If Chadwick Boseman is looking to bolster his movie-star career following the success of Marvel's Black Panther, he will have to do better than 21 Bridges, a cop drama as generic as its title. Boseman is a strong actor who brings the right amount of intensity and integrity to his role as NYPD homicide detective Andre Davis, but there's only so much he can do with the pedestrian script by Adam Mervis and Matthew Michael Carnahan. Marvel Cinematic Universe power players Anthony and Joe Russo produced the movie, but there's nothing here approaching the MCU's grand scope or emotional resonance.
There is, however, the word "avenger" uttered in the first scene, a largely irrelevant flashback to the funeral of Davis' cop dad. That's the closest thing to humor in the entire movie, which is otherwise completely grim and straight-faced, even as it pushes its far-fetched premise. After a robbery between rival drug dealers goes bad, a pair of armed thieves (played by Stephan James and Taylor Kitsch) gun down eight police officers and escape with 50 kilos of cocaine. Davis' strategy for the manhunt for the killers is to close off the entire island of Manhattan, not letting anyone in or out, which entails blocking the river, tunnels and bridges, all 21 of them (the movie was originally titled 17 Bridges, so apparently there was a recount).
Such a drastic measure seems like it would cripple the entire city (even though events are occurring in the middle of the night), but it turns out to be almost completely irrelevant to the plot, aside from providing a ticking-clock aspect to the investigation that could easily have been achieved in other ways. Not a single character complains about, or even mentions, the closure once it's in place, making it a laughably insignificant element to use as the title of the movie. It might as well have been named after the number of doors on Davis' car, or the number of bullets in his gun.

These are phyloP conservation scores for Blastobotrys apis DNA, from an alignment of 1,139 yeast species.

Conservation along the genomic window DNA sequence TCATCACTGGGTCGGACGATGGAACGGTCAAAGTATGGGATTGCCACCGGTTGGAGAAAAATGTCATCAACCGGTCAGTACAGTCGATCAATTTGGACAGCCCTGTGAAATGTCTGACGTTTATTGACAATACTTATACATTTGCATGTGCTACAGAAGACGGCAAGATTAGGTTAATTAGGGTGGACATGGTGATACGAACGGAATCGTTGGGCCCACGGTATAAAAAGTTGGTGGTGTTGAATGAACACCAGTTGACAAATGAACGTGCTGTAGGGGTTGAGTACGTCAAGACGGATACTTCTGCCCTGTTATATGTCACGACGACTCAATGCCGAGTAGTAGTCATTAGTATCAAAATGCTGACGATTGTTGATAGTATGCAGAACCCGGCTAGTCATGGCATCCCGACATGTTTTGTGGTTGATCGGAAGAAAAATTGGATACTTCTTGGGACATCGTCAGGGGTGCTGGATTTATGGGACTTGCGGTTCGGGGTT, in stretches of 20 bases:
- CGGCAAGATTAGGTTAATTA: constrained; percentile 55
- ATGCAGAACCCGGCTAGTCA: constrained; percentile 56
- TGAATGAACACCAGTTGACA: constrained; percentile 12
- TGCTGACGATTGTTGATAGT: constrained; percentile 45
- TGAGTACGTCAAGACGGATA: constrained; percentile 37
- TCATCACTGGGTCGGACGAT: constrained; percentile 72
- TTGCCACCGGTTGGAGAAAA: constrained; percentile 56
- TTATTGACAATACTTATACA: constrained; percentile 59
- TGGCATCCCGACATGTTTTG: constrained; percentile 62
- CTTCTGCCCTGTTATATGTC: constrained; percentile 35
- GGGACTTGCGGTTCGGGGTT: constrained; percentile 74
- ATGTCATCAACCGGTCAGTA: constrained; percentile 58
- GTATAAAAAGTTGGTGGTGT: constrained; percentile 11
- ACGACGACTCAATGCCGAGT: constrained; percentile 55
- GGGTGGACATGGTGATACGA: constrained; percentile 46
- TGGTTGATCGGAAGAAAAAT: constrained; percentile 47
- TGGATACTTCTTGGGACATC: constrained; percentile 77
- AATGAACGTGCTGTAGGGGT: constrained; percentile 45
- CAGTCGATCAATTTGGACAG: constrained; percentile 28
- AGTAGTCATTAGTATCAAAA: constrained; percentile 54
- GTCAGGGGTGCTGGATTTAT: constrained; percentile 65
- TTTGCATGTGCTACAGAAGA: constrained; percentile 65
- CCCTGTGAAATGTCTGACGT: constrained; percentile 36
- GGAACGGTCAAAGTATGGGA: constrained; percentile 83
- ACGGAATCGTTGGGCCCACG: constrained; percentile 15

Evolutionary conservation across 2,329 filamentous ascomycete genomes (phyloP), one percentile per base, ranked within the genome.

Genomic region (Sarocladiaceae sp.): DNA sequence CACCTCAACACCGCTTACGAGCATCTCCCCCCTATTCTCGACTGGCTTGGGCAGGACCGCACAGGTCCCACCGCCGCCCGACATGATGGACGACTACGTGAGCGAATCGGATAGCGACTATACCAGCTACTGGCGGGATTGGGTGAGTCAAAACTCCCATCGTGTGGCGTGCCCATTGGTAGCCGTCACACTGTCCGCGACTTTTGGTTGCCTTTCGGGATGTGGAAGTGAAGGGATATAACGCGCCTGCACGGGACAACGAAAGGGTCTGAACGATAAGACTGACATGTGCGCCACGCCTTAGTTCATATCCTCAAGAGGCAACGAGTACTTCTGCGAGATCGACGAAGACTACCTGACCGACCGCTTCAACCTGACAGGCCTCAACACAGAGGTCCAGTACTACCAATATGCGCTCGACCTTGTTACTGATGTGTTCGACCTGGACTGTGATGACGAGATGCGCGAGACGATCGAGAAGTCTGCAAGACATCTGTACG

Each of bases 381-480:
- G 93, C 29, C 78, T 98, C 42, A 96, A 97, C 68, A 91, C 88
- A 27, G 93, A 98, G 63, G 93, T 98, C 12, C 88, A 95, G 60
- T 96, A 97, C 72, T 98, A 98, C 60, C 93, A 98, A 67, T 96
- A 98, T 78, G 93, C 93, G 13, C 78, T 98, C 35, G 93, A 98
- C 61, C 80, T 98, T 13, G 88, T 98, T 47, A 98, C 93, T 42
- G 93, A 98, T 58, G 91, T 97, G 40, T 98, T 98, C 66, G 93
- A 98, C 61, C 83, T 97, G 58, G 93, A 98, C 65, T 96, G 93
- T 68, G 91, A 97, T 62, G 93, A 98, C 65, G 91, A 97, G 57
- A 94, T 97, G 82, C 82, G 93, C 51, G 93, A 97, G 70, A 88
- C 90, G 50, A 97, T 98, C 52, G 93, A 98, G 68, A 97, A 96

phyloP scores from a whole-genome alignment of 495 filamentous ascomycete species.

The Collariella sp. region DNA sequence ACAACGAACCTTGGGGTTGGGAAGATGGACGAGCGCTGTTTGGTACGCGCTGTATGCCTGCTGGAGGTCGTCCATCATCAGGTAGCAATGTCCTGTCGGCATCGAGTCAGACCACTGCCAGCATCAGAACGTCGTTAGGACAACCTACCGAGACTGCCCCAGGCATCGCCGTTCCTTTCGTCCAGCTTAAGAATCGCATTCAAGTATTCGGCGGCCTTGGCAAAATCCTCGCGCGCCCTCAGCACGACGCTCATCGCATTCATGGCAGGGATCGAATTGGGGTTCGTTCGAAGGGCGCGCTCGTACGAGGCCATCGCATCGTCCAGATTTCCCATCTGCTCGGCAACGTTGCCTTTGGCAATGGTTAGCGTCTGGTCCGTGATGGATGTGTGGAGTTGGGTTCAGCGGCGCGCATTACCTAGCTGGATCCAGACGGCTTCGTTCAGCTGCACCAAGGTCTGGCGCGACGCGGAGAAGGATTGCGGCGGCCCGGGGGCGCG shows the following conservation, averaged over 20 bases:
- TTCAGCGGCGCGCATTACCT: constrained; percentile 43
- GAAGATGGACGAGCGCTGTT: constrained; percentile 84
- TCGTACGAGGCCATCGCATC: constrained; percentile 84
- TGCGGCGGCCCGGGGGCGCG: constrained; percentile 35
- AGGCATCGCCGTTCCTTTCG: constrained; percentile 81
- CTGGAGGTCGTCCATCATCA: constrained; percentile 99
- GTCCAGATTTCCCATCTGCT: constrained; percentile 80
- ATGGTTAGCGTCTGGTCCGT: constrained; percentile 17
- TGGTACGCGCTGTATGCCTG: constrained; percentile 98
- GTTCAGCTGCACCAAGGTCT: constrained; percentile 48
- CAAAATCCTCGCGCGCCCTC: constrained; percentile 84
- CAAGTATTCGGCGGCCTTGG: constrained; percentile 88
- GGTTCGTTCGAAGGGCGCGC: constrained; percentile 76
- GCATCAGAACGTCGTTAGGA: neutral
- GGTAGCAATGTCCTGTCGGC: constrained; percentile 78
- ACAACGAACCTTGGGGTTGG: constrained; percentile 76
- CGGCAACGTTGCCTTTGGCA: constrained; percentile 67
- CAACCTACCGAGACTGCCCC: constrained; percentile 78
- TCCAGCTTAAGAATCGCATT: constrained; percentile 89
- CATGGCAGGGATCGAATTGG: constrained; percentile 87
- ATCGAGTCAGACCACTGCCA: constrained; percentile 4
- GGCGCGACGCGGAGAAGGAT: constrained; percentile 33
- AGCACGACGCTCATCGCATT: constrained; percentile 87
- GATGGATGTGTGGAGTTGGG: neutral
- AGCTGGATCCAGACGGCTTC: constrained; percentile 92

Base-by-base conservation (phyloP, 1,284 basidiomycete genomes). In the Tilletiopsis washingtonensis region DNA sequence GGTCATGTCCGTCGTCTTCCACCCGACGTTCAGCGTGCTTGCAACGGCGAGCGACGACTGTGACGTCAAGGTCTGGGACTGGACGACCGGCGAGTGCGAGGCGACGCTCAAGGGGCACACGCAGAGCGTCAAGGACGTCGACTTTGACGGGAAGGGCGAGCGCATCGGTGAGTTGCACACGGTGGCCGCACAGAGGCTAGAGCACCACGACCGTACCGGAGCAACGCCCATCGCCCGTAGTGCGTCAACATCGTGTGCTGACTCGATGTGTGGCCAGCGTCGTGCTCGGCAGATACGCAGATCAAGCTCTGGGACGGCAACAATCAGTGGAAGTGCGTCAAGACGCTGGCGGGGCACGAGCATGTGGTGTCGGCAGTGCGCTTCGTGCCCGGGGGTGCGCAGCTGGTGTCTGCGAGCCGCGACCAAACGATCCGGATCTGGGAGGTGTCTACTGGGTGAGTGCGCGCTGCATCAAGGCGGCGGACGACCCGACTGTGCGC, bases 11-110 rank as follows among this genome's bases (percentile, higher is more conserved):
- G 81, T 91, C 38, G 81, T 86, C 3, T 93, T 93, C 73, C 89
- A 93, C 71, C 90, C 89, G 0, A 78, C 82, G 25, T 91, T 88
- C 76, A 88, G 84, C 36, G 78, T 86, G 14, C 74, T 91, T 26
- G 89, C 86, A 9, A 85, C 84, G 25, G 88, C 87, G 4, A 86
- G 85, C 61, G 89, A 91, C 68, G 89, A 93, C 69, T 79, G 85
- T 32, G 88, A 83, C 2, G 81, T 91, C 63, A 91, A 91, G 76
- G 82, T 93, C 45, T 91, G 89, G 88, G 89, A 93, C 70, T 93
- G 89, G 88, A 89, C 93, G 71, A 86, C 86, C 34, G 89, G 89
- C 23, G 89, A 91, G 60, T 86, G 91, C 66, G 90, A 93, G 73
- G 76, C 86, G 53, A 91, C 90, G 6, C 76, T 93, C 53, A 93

The real crux of the story is the conspiracy that has ensnared these two small-time crooks, targeting them for death not just because they killed cops, but also because they've inadvertently acquired evidence of a vast network of corruption. It's painfully obvious that Capt. McKenna (J.K. Simmons), the commanding officer of the dead cops, is hiding something, and as the movie goes on, Davis seems to be the only honest cop on the force. He's teamed with narcotics detective Frankie Burns (Sienna Miller), who is tough and tenacious but also, of course, clearly not being entirely truthful.
The twists and turns of the plot are underwhelming and not particularly surprising, especially because the opening clearly establishes that the two fugitives, both troubled military veterans, were being set up by forces larger than themselves. Kitsch, who's fallen far from his own days as a star in the making, brings minimal menace to the more volatile of the two, and Stephan James, who was excellent as a traumatized soldier on Amazon's Homecoming, only manages a few flashes of sympathy for his conflicted character.
While Davis is a completely uninteresting stock figure (the only cop with a genuine moral code), Boseman gives him the kind of quiet, fierce righteousness that exemplifies the best heroes of the genre. Davis is introduced as the kind of cop who's quick to pull the trigger when faced with a suspect (he's been investigated for multiple shootings in the line of duty), but when he says he only fires his gun when absolutely necessary, he's not lying. Other characters kill indiscriminately in this extremely violent movie, but Davis always exercises restraint, valuing the truth over vengeance.
Well, at least until the finale, which flattens out any potential nuance in favor of more wholesale slaughter, blowing past potentially complex themes about the relationship between the police and the public, or the toll that the job takes on individual officers. 21 Bridges doesn't have to engage with deep social issues to be worth watching, but its references to serious concerns make it seem even cheaper and more opportunistic than if it had just not bothered at all. Boseman has built up a body of work playing outspoken historical figures (including James Brown, Jackie Robinson and Thurgood Marshall), but he can only bring so much gravitas to such blatantly disingenuous material.
Director Brian Kirk is a TV veteran who gives 21 Bridges the slick, anonymous look of the fourth episode of the third season of a cable drama already on autopilot. The action scenes are crisp but perfunctory, and the large-scale shutdown of Manhattan plays out almost entirely in background news reports. There's nothing distinctive about this B-level thriller, other than a star struggling to find his way to the A-list.
Directed by Brian Kirk and starring Chadwick Boseman, Sienna Miller, Stephan James, Taylor Kitsch and J.K. Simmons, 21 Bridges opens Friday nationwide.